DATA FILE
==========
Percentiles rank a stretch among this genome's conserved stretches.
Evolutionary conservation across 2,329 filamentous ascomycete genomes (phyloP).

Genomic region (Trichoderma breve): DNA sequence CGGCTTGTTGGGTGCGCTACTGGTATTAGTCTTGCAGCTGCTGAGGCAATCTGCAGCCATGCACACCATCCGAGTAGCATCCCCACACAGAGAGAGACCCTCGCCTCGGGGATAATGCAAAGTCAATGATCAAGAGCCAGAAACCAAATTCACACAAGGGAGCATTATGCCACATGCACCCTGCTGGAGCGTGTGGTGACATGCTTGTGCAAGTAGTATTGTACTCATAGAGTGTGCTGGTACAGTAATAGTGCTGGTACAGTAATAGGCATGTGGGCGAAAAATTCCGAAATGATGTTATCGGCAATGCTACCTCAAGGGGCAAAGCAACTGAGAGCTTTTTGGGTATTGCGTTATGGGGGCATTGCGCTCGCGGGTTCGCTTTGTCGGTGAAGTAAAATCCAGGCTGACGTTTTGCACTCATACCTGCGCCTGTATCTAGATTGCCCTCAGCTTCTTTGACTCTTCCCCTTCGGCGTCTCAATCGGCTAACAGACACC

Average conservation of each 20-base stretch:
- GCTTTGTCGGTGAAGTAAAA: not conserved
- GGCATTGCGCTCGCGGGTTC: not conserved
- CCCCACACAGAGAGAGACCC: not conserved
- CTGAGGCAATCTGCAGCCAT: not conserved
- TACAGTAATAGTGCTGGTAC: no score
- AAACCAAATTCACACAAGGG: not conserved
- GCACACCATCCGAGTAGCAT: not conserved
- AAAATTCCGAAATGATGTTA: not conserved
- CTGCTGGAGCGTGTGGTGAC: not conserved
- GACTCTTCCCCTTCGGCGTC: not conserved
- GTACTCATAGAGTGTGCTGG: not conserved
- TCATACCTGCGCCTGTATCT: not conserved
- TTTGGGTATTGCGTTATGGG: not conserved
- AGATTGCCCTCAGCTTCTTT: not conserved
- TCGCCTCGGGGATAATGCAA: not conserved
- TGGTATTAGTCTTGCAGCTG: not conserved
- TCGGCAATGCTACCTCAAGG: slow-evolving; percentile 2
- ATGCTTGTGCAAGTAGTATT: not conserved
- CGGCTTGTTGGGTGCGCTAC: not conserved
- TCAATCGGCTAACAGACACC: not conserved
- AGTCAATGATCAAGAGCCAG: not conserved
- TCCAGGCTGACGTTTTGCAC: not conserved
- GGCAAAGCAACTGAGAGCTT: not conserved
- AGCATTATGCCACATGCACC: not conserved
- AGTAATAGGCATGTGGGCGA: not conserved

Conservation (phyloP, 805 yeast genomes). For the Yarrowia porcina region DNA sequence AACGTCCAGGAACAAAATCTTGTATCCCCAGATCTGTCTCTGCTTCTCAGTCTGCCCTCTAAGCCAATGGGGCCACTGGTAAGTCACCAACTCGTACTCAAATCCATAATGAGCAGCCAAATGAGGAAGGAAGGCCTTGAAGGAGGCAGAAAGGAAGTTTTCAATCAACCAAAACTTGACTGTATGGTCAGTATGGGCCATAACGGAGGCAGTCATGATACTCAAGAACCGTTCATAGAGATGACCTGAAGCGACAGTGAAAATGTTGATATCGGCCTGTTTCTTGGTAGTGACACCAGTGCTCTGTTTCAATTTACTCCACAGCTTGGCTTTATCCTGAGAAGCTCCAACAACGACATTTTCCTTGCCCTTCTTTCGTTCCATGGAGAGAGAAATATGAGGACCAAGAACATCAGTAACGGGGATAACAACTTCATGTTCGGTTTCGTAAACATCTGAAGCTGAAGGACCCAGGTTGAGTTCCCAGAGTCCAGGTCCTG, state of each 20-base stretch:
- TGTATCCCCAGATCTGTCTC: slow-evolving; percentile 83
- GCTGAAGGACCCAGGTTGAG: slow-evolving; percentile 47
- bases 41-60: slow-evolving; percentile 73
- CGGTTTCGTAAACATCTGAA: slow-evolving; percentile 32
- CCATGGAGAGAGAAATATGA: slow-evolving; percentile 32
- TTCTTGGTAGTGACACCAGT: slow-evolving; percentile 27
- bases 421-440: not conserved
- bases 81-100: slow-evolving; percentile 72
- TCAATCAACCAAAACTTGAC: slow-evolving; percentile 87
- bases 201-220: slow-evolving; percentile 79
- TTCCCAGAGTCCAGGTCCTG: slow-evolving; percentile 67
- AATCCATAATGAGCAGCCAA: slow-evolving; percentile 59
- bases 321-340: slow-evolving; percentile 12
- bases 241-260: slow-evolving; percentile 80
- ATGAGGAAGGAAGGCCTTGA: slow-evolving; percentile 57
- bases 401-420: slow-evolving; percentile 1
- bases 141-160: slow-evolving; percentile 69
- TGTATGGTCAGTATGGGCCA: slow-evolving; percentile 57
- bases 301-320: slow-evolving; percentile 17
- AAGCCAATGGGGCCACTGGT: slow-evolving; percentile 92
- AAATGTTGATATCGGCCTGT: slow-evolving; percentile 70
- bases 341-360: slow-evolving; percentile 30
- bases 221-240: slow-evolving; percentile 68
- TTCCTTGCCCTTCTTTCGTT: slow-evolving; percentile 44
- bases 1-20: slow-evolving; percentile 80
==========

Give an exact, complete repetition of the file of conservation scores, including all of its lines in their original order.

Percentiles rank a stretch among this genome's conserved stretches.
Evolutionary conservation across 2,329 filamentous ascomycete genomes (phyloP).

Genomic region (Trichoderma breve): DNA sequence CGGCTTGTTGGGTGCGCTACTGGTATTAGTCTTGCAGCTGCTGAGGCAATCTGCAGCCATGCACACCATCCGAGTAGCATCCCCACACAGAGAGAGACCCTCGCCTCGGGGATAATGCAAAGTCAATGATCAAGAGCCAGAAACCAAATTCACACAAGGGAGCATTATGCCACATGCACCCTGCTGGAGCGTGTGGTGACATGCTTGTGCAAGTAGTATTGTACTCATAGAGTGTGCTGGTACAGTAATAGTGCTGGTACAGTAATAGGCATGTGGGCGAAAAATTCCGAAATGATGTTATCGGCAATGCTACCTCAAGGGGCAAAGCAACTGAGAGCTTTTTGGGTATTGCGTTATGGGGGCATTGCGCTCGCGGGTTCGCTTTGTCGGTGAAGTAAAATCCAGGCTGACGTTTTGCACTCATACCTGCGCCTGTATCTAGATTGCCCTCAGCTTCTTTGACTCTTCCCCTTCGGCGTCTCAATCGGCTAACAGACACC

Average conservation of each 20-base stretch:
- GCTTTGTCGGTGAAGTAAAA: not conserved
- GGCATTGCGCTCGCGGGTTC: not conserved
- CCCCACACAGAGAGAGACCC: not conserved
- CTGAGGCAATCTGCAGCCAT: not conserved
- TACAGTAATAGTGCTGGTAC: no score
- AAACCAAATTCACACAAGGG: not conserved
- GCACACCATCCGAGTAGCAT: not conserved
- AAAATTCCGAAATGATGTTA: not conserved
- CTGCTGGAGCGTGTGGTGAC: not conserved
- GACTCTTCCCCTTCGGCGTC: not conserved
- GTACTCATAGAGTGTGCTGG: not conserved
- TCATACCTGCGCCTGTATCT: not conserved
- TTTGGGTATTGCGTTATGGG: not conserved
- AGATTGCCCTCAGCTTCTTT: not conserved
- TCGCCTCGGGGATAATGCAA: not conserved
- TGGTATTAGTCTTGCAGCTG: not conserved
- TCGGCAATGCTACCTCAAGG: slow-evolving; percentile 2
- ATGCTTGTGCAAGTAGTATT: not conserved
- CGGCTTGTTGGGTGCGCTAC: not conserved
- TCAATCGGCTAACAGACACC: not conserved
- AGTCAATGATCAAGAGCCAG: not conserved
- TCCAGGCTGACGTTTTGCAC: not conserved
- GGCAAAGCAACTGAGAGCTT: not conserved
- AGCATTATGCCACATGCACC: not conserved
- AGTAATAGGCATGTGGGCGA: not conserved

Conservation (phyloP, 805 yeast genomes). For the Yarrowia porcina region DNA sequence AACGTCCAGGAACAAAATCTTGTATCCCCAGATCTGTCTCTGCTTCTCAGTCTGCCCTCTAAGCCAATGGGGCCACTGGTAAGTCACCAACTCGTACTCAAATCCATAATGAGCAGCCAAATGAGGAAGGAAGGCCTTGAAGGAGGCAGAAAGGAAGTTTTCAATCAACCAAAACTTGACTGTATGGTCAGTATGGGCCATAACGGAGGCAGTCATGATACTCAAGAACCGTTCATAGAGATGACCTGAAGCGACAGTGAAAATGTTGATATCGGCCTGTTTCTTGGTAGTGACACCAGTGCTCTGTTTCAATTTACTCCACAGCTTGGCTTTATCCTGAGAAGCTCCAACAACGACATTTTCCTTGCCCTTCTTTCGTTCCATGGAGAGAGAAATATGAGGACCAAGAACATCAGTAACGGGGATAACAACTTCATGTTCGGTTTCGTAAACATCTGAAGCTGAAGGACCCAGGTTGAGTTCCCAGAGTCCAGGTCCTG, state of each 20-base stretch:
- TGTATCCCCAGATCTGTCTC: slow-evolving; percentile 83
- GCTGAAGGACCCAGGTTGAG: slow-evolving; percentile 47
- bases 41-60: slow-evolving; percentile 73
- CGGTTTCGTAAACATCTGAA: slow-evolving; percentile 32
- CCATGGAGAGAGAAATATGA: slow-evolving; percentile 32
- TTCTTGGTAGTGACACCAGT: slow-evolving; percentile 27
- bases 421-440: not conserved
- bases 81-100: slow-evolving; percentile 72
- TCAATCAACCAAAACTTGAC: slow-evolving; percentile 87
- bases 201-220: slow-evolving; percentile 79
- TTCCCAGAGTCCAGGTCCTG: slow-evolving; percentile 67
- AATCCATAATGAGCAGCCAA: slow-evolving; percentile 59
- bases 321-340: slow-evolving; percentile 12
- bases 241-260: slow-evolving; percentile 80
- ATGAGGAAGGAAGGCCTTGA: slow-evolving; percentile 57
- bases 401-420: slow-evolving; percentile 1
- bases 141-160: slow-evolving; percentile 69
- TGTATGGTCAGTATGGGCCA: slow-evolving; percentile 57
- bases 301-320: slow-evolving; percentile 17
- AAGCCAATGGGGCCACTGGT: slow-evolving; percentile 92
- AAATGTTGATATCGGCCTGT: slow-evolving; percentile 70
- bases 341-360: slow-evolving; percentile 30
- bases 221-240: slow-evolving; percentile 68
- TTCCTTGCCCTTCTTTCGTT: slow-evolving; percentile 44
- bases 1-20: slow-evolving; percentile 80